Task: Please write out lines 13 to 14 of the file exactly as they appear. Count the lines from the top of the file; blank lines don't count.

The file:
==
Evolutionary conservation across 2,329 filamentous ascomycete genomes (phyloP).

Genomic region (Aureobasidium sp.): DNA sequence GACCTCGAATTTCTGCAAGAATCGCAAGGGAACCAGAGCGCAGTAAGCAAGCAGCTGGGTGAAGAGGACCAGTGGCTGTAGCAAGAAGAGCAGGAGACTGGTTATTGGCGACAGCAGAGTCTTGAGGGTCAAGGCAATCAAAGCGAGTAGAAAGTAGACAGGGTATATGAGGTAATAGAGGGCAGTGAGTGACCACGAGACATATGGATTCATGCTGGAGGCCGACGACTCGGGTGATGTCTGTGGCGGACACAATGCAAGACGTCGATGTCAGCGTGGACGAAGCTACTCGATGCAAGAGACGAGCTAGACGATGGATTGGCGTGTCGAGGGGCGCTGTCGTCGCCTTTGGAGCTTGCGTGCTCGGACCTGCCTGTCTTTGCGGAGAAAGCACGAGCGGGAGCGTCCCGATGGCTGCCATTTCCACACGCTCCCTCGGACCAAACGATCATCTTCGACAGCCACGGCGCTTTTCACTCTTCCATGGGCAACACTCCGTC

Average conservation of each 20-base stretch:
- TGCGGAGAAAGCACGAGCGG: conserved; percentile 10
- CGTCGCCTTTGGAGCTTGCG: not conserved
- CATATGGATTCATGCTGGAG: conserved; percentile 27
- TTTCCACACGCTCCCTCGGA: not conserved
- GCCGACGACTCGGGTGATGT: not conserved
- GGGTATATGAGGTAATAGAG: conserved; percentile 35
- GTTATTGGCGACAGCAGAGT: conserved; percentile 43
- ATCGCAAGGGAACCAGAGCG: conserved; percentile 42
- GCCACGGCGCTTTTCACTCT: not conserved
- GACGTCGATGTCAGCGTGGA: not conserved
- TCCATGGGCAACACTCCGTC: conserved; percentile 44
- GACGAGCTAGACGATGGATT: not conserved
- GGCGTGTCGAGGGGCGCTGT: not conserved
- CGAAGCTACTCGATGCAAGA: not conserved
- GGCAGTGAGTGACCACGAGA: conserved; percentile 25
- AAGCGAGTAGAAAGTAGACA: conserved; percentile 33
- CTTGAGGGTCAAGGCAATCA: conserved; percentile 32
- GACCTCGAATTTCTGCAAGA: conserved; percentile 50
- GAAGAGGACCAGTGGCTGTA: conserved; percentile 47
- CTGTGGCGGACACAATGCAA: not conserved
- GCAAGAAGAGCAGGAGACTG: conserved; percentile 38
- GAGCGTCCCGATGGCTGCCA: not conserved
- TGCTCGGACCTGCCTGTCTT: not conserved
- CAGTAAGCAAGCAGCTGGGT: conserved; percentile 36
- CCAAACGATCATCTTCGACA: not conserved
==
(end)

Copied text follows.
- GACGTCGATGTCAGCGTGGA: not conserved
- TCCATGGGCAACACTCCGTC: conserved; percentile 44